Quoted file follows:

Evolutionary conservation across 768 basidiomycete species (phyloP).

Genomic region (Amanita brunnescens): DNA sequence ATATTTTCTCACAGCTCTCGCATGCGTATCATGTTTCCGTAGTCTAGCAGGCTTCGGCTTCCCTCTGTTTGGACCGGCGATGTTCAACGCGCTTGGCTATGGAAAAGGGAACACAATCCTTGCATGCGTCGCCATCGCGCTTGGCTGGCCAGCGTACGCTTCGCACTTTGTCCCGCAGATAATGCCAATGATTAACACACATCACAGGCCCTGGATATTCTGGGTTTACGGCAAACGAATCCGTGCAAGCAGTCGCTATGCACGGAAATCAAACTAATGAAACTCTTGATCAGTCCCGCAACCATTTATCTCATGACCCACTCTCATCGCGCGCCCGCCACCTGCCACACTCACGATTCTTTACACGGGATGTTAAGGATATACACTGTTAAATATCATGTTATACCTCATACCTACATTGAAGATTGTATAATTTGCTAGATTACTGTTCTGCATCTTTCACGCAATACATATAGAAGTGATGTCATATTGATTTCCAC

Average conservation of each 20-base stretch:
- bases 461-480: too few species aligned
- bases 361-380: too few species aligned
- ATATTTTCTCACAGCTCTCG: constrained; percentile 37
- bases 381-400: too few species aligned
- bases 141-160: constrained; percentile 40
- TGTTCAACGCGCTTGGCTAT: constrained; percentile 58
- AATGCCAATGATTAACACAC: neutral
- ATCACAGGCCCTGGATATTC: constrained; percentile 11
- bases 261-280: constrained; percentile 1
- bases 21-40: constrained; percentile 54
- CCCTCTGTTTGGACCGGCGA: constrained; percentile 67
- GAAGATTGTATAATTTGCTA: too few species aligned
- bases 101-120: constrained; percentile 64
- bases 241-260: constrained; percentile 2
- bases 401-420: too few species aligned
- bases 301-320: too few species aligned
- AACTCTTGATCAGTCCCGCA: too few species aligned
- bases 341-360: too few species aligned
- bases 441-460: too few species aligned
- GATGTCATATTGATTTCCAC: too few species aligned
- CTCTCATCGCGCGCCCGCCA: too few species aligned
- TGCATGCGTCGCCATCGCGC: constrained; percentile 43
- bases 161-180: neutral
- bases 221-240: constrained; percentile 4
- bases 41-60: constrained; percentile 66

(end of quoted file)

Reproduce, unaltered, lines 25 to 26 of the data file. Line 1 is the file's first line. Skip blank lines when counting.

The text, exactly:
- TGCATGCGTCGCCATCGCGC: constrained; percentile 43
- bases 161-180: neutral